Until recently, Syb had never been popular and she was always okay with that.  But when her aunt scores her a modeling gig, her face plastered on a billboard becomes her ticket to the cool table.  Suddenly, the most popular boy in her grade likes her, she’s the center of attention, and her childhood best friend is right by her side, urging her to take advantage of the opportunity.  Deep down, she knows that popularity and the behavior surrounding it just isn’t her.  But, at the same time, she really likes the popular boy.  Stuck between two worlds, she has to decide what really matters–being with the cool kids or being true to herself.

Then, there’s Lou.  Dear, dear Lou.  Devastated by the death of her boyfriend, Lou is still in deep mourning when we meet her at the beginning of the novel.  She has no desire to engage with the world.  She attends therapy, but puts on a show to make them think she’s getting better.  She’s empty inside.  All her thoughts go to the one she lost.  When all her friends go spend a term in Paris, she decides to transfer schools just in time for their wilderness survival term.  Lou steps up to the challenge, finding solace in grueling hikes and beautiful scenery.  Forced to live in close-quarters with a handful of girls, she can’t help but become slowly involved in their lives.

Wildlife isn’t the most gripping novel out there, but what strikes me most is its honesty.  Wood poses questions and gives realistic, truthful answers.  Is popularity worth it?  When is it right to start having sex?  What is it like to lose a loved one?  What does friendship look like?

The best part?  It’s all set at camp!

Sample Quote:

“The trouble is that keeping [memory] alive, giving it all that energy, will, determination, stops me being alive in the present.  I’m not stupid.  I don’t need Esthers and Merills to tell me that is not a brilliant way for a sixteen-year-old to live.  I know what you would say.  You’d say, get on with it, Lou m’Lou.  There’s a lot more to do than thinking about me.  Don’t hang out somewhere that isn’t anymore.  Don’t haunt the landlost past, you’d say… I’ve written you a hundred unsent letters.  Maybe if I keep writing and sealing them, they can sit somewhere safely.  Our story is a one-sided correspondence–I know that’s oxymoronic–and I can allow that to be it.  I can put a lid… I can just go there sometimes… I can know it’s there, safely; we are there.”

You Will Like This Book If: You enjoy Young Adult fiction, wilderness, camp life, and coming of age stories.

When you write young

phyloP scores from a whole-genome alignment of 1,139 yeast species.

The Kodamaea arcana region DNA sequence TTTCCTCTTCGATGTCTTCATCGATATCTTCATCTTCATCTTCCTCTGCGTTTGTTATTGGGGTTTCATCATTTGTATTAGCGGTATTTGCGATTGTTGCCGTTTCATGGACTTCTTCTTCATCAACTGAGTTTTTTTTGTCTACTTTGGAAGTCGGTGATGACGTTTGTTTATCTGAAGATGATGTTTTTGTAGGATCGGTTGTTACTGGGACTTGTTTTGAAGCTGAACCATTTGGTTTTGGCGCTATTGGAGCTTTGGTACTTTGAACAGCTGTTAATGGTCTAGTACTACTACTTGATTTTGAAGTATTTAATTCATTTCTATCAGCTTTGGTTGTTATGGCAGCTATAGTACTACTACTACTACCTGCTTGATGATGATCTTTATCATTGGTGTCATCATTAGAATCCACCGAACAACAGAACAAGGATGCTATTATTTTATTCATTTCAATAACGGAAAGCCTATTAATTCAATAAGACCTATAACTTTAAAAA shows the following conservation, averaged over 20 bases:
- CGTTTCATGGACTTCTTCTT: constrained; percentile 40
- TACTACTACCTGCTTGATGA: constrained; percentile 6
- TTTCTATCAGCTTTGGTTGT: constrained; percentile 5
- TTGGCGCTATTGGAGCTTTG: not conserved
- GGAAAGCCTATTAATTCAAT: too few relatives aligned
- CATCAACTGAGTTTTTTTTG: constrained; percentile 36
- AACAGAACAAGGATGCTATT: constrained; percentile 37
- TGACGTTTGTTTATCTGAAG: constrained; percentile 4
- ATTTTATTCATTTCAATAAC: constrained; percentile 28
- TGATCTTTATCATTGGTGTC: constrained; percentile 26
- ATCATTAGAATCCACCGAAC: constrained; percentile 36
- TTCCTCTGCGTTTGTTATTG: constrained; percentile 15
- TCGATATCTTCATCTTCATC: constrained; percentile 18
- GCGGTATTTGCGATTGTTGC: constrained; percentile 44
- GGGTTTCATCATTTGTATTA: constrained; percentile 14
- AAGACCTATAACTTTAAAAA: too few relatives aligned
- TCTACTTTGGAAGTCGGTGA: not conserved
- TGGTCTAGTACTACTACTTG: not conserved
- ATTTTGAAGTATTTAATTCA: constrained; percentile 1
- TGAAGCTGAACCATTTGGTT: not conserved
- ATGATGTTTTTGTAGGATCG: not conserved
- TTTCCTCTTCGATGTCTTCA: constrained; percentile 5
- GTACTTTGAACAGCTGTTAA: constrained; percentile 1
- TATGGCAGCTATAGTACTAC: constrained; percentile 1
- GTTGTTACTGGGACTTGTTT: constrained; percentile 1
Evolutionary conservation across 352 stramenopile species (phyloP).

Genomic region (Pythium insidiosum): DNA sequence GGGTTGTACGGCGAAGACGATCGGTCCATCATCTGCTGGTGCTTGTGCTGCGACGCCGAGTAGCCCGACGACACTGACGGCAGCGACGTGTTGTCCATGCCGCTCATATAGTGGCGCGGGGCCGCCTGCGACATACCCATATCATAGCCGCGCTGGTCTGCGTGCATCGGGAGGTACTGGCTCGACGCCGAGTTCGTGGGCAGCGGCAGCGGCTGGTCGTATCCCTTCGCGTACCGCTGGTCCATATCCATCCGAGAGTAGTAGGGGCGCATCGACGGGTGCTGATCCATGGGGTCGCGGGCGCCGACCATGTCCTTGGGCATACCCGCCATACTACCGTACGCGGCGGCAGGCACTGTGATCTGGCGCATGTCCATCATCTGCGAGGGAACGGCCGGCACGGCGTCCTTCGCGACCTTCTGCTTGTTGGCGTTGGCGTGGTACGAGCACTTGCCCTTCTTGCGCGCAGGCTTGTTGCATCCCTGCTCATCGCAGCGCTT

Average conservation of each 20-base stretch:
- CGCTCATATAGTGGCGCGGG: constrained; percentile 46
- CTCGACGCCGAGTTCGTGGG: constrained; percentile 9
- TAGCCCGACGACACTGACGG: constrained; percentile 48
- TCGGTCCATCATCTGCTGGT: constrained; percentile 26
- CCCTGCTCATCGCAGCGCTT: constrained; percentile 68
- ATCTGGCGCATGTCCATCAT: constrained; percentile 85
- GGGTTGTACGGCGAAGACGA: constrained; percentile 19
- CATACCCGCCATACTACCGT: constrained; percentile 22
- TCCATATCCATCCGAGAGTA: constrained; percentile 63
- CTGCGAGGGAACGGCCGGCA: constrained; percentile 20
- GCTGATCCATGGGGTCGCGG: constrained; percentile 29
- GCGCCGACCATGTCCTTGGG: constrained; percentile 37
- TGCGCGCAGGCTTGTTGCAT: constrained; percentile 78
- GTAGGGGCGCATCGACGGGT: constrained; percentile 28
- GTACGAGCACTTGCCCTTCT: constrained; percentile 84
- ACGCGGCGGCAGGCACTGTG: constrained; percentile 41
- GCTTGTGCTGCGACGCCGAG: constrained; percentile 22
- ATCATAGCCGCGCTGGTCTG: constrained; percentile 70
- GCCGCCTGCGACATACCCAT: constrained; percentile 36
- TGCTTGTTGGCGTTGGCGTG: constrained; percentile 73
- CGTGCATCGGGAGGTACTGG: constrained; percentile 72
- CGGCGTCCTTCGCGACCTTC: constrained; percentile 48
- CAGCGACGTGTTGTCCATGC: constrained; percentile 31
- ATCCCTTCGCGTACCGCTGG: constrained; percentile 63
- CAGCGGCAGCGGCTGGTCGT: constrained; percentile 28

It’s amazing to look back and see how you grow as a writer.  But more on that later.  First, a story.

One of the traditions of my high school’s marching band was giving personalized gifts to the graduating seniors at the end of the year indoor concert.  After my final season, one of my good friends bestowed upon me a notebook covered in cats.  He offered the following explanation: “We’re giving you a journal because some things don’t belong on the internet.”

Recently, I hung out with my old high school buddies.  Sitting around a bonfire reminiscing about times that we really don’t miss, the marching band senior gifts came up.  I had completely forgotten the incident.  It was one of my fellow graduates who remembered my gift and the above explanation.  How he recalled such a specific quote, I have no idea.  But I’ve been thinking about it ever since.

When you start blogging at the age of fifteen, you make some blunders.  And, often times, those blunders affect people.  Enthralled at the freedom of calling a corner of the internet my own, I was not always wise with what I shared on my blog.  (Mind you, those were back in the Blogger days.)  Although I always tried to be careful not to give names–anonymity is really important when publishing personal information–keeping my drama off the internet sometimes didn’t happen.  What’s worse… keeping that drama away from the eyes of my friends was an impossibility.

Often times, I’d turn to my blog to express myself in times of conflict with friends.  I’d vent a bit, then go on with my life.  But then my friends would find out and that’s when things got messy.

At the time, I didn’t think much of my senior gift.  In fact, I thought so little of it that I didn’t even remember it happening.  But it’s amazing what hindsight can do.  I now see that there was a bit of a barb to the gesture–that my friend was being funny, but also critical.  He didn’t like what I had to say in such a public arena and used the situation as an opportunity to get me to express myself in a more healthy, private place.  (The sad thing is, I didn’t take the hint.)

As much as I hate to admit it, that friend was right.  Four years later, I agree with his statement wholeheartedly.  Some things DON’T belong on the internet.  Self-expression is a wonderful thing, but what one sees as nothing but blowing-off-steam soon blows out of proportion.  What is meant as a personal rant suddenly becomes incredibly public.  There’s a line and, if you’re not careful, you’ll slip across without even noticing.

I’ve grown a great deal as a blogger over the years.  I wish I can say I skipped the rough patches, that all was smooth sailing, and that I never crossed the line (excuse me for all the cliches)… but that’s all a lie.  When you write young, you make mistakes.  Looking back, I regret the hurt I caused my friends.  But what’s done is done.  Anything I do now can’t change what is cemented in the past.

The only thing you can do is grow from your mistakes, watch your words and best of all, learn to love your journal just as much as you love your blog.  And never, ever, stop writing.